"priority queue implementation explanation" Code Answer


So the declaration of the template class is something like this:

template <class T, class Container = vector<T>, class Compare = less<typename Container::value_type> > class priority_queue;

There are supposed to be three template parameters. The first one, "T", is the type of the elements (ii in your case). The second parameter is what I called "underlying container". You see, priority_queue is an adaptor, i.e. it uses other containers in secret while presenting to you another set of operations. (You might want to look up "adaptor pattern" on wikipedia.) For performance considerations, you can tell the compiler what container it should use underneath. The classes, deque and vector from the standard library can be used. See here for the requirements for the container class.

Now, the comparator is something you use to define the ordering of your elements. It can either be a function pointer or a class with the bracket operator overloaded. It takes two arguments of your element type, and returns (bool) "true" if the first element should appear after the second in the queue. It's useful when you want to change the default order, or use some exotic ways to order your elements.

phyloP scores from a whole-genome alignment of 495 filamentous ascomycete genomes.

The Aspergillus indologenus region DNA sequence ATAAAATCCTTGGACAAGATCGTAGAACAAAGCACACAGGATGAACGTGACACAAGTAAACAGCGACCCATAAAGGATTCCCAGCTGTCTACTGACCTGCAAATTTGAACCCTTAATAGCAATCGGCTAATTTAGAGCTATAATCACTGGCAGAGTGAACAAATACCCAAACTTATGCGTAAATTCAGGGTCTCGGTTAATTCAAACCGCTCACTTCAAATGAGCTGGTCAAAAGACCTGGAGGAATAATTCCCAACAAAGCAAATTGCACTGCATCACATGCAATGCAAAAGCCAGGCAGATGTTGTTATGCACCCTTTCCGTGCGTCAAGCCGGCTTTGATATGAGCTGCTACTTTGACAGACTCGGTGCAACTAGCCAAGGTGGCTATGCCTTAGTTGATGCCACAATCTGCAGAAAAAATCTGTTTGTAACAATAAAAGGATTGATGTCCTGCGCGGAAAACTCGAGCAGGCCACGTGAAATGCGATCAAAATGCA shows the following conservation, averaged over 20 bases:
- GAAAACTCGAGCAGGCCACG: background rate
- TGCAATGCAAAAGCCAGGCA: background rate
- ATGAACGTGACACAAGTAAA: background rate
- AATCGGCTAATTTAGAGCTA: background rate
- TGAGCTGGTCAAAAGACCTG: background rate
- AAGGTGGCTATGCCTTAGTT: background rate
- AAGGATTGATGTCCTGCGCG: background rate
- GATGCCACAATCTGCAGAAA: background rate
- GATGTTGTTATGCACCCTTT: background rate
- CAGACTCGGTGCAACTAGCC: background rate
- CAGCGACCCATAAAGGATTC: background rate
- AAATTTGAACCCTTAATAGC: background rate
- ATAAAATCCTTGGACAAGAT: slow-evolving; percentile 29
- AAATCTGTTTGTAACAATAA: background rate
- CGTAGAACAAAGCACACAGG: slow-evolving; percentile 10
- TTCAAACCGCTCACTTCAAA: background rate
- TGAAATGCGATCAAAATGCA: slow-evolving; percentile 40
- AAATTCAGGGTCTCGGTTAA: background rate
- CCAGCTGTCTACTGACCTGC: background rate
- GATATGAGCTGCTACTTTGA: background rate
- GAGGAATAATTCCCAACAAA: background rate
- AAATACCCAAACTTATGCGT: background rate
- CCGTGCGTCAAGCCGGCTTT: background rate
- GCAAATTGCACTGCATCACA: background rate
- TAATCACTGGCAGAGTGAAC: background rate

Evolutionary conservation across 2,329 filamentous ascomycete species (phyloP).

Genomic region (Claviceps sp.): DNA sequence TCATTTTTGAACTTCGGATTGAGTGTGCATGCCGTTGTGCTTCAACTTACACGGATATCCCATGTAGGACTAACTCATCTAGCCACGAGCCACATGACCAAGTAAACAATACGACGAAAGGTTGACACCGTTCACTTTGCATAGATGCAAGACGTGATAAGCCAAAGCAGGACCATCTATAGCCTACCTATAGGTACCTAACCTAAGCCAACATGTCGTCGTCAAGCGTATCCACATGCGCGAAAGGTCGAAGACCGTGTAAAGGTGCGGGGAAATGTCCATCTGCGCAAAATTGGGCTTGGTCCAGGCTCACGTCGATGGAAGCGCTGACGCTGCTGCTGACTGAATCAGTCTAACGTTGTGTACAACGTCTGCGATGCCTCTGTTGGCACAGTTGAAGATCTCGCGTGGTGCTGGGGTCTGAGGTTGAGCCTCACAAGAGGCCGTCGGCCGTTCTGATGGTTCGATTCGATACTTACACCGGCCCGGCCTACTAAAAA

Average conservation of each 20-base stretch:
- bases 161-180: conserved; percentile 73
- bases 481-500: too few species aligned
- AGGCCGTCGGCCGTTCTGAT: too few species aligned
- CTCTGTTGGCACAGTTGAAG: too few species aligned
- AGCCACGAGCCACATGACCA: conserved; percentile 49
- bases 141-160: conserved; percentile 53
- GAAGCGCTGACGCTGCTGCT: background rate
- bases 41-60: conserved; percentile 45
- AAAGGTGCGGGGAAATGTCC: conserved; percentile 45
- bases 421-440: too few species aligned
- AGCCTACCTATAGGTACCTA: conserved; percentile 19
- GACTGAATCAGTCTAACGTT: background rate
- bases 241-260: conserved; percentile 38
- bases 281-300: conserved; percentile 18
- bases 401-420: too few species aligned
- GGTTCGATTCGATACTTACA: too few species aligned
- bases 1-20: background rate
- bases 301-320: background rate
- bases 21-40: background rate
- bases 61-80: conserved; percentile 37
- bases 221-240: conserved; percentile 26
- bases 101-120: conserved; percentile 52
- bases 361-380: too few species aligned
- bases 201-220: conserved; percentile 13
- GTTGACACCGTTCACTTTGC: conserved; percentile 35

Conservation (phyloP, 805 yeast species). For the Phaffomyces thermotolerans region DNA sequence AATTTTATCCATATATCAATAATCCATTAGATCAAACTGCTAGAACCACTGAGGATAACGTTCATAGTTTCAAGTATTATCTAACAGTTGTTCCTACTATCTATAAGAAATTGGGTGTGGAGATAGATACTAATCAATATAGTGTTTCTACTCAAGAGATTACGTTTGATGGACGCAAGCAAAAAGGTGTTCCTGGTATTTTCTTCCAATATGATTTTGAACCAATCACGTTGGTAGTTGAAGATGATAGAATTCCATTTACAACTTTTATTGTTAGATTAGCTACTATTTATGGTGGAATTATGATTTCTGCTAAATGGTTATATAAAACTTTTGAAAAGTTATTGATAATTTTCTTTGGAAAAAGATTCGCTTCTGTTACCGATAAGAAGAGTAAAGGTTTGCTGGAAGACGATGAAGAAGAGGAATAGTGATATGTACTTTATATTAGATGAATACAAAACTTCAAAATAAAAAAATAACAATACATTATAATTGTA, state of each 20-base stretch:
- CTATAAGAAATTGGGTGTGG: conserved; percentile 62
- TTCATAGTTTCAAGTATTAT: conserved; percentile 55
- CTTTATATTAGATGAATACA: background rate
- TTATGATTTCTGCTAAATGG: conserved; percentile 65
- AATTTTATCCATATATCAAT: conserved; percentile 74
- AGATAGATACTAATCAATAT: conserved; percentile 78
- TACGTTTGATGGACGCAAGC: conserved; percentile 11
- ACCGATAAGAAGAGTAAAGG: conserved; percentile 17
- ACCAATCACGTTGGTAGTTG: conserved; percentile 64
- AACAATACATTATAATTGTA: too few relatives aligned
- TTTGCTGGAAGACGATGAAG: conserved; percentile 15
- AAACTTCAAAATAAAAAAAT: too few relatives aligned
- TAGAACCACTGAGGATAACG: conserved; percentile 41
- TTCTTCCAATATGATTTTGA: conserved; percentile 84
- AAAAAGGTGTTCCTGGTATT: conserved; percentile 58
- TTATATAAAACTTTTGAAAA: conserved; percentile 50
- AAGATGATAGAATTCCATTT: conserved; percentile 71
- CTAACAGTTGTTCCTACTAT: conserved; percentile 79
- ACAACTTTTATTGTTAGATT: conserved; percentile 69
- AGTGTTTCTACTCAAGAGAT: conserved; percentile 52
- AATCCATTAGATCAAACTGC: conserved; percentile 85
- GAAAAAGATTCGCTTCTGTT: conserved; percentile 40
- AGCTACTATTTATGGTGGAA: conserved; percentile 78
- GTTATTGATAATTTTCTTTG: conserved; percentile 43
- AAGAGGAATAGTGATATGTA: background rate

e.g. see below for a trivial example

struct car{
    car(double engine_displ):_engine_displ(engine_displ) {} 
    double _engine_displ;
bool cmp_cars(car one, car other){
    return one._engine_displ < other._engine_displ;
//..somewhere else
std::priority_queue<car, std::vector<car>, cmp_cars> pq;

the queue should then hold a std::vector-ful of cars sorted by engine displacement.

When there's something like class Container = vector<T> in the list of template arguments, the compiler filles in std::vector<T> for you when you don't say what your underlying container type is. That's why you can just say priority_queue<ii>; the compiler extends it to priority_queue<ii,vector<ii>,less<ii>>. In your example, the author of the book is explicitly using greater<ii>, so the queue should put the least element in front. It makes sense since in Dijkstra's algorithm, you're interested in the path that has the least cost. priority_queue<ii> uses less<ii> by default, so now the queue would put the path with the largest cose in front, which doesn't make sense.

As a side note, you might find that the code is actually typedef pair<int,int> ii. The #define directive tells the preprocessor to replace every pair<int,int> with "ii", which doesn't help at all. Typedef tells the compiler "ii" means pait<int,int>.

By Thomas Dickey on April 25 2022

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